How to Reduce Humidity in Your Home This Summer
Comments 0 | 2014 Jul 21 | Author John Ward
Now that we’re in the midst of summer, surely you’re hearing all about the humidity—outdoors and in—and surely you know what this humidity does to your hair, but do you know what it does to your home?
Humidity is the amount of moisture contained in the air and when there’s a lot it tends to feel sticky and hotter than it actually is.
This makes for an uncomfortable living environment, yes, but there’s more: too much humidity can destroy your home aesthetically and make black mold more likely to grow.
At times you’ll contribute to the humidity inside your home; showering and even breathing adds moisture to the air. The good news is, you can reduce humidity and stop it from doing damage—and here we’ll tell you how.
If the relative humidity (RH) inside your home is beyond the 30-50 per cent range, you might notice the following:
- “Cupping” wood floors
- Water stains on the walls
- Unpleasant odours
- Black spotting
- Paint peeling off the walls
While you should always watch for these signs, take care to continually regulate the RH to avoid these problems in the first place. The following are a few ways to do this:
Book an energy audit
You might suspect high humidity levels after you get your next energy bill. Why is that?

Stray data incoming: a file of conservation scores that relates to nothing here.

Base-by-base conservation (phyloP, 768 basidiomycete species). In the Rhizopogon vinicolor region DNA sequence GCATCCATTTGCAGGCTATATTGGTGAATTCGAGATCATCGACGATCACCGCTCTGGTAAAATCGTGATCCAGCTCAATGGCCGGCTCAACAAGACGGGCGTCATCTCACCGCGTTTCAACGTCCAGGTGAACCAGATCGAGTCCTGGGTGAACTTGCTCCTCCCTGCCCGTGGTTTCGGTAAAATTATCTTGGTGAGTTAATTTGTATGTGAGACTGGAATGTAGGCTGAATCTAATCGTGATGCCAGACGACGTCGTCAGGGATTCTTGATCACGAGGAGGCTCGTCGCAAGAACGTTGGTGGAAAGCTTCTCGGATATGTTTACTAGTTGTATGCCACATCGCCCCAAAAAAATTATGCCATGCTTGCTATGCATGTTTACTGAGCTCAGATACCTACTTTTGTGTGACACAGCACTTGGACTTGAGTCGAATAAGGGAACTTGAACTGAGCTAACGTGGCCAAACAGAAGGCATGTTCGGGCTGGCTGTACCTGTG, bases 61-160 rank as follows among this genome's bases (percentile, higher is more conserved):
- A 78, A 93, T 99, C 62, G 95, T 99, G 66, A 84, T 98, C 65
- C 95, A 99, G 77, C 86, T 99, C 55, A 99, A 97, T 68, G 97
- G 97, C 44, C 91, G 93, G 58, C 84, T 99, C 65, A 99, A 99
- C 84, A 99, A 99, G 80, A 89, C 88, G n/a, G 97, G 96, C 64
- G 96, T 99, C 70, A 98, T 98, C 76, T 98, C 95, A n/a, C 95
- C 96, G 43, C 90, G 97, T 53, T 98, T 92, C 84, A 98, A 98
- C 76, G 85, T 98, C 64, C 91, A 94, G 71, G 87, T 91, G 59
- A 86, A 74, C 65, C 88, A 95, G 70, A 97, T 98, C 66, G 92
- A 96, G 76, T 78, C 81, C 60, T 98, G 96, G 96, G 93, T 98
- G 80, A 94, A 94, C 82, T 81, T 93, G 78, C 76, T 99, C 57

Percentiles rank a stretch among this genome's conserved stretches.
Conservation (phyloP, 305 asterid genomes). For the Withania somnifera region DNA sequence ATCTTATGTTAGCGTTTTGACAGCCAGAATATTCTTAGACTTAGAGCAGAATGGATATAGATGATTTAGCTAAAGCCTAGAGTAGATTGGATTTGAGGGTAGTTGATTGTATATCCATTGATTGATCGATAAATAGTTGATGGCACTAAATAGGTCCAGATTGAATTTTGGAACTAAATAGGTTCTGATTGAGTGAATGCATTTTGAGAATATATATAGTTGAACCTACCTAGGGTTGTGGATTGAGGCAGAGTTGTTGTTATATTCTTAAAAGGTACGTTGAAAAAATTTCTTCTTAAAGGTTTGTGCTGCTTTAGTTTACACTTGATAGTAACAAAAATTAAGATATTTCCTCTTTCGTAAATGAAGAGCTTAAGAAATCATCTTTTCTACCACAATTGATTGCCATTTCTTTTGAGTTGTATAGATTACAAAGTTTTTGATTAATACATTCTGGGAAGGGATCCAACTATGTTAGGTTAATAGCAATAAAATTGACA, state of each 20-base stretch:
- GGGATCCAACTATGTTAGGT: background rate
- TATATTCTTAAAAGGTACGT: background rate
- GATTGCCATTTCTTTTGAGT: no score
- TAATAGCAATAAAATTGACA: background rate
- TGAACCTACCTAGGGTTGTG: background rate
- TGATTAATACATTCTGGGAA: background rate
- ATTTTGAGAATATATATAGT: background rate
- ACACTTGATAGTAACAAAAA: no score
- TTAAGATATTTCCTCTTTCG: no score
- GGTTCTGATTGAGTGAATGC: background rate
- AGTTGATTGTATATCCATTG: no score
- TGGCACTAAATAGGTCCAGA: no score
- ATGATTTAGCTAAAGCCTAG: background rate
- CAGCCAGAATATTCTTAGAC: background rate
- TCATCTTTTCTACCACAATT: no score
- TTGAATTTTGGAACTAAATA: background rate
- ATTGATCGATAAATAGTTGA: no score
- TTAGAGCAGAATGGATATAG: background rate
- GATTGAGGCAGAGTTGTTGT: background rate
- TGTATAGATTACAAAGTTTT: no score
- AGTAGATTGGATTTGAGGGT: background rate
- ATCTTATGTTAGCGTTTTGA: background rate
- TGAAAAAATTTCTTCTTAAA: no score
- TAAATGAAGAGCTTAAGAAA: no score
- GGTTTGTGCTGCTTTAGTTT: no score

If the windows and doors are not sealed tightly and you’re running the AC, you’ll still feel the humidity. You’ll likely crank the AC too for relief, wasting energy and incurring unnecessary costs.
One way to keep tabs on, and thus regulate, the humidity levels inside your home is by booking an energy audit. An infrared energy audit pinpoints where in your home energy is not being used most efficiently.
After an energy audit, you’ll know to properly seal your home and effectively reduce humidity indoors.
Use an air conditioner
On that note, an air conditioning unit removes moisture from inside your home while it cools. Whether it’s a portable unit, a window unit or central AC, the air is circulating better than it would be without AC.
If you would prefer, consider using a dehumidifier, which works to control moisture levels without cooling the air.
Whether you’re using either an air conditioner or dehumidifier, make sure you’re properly maintaining the unit. This means emptying any drip pans and restoring dryness.
If you don’t, you’re significantly increasing your chance of developing a mold problem—what you’re already trying to avoid by reducing the humidity.
If you’re not willing to invest in air conditioning, at least keep the windows open and the air flowing!
Fire up the grill more often. Using the oven and stove inside makes it all the more humid, especially in the summer. Take advantage of nice weather by heading outdoors to cook.
It’s crucial you keep comfortable this summer and protect your home from the adverse effects of high humidity (i.e. mold) by continually regulating and working to reduce it.
For more information about moisture control in your home, contact the indoor air quality experts in Ottawa and Montreal.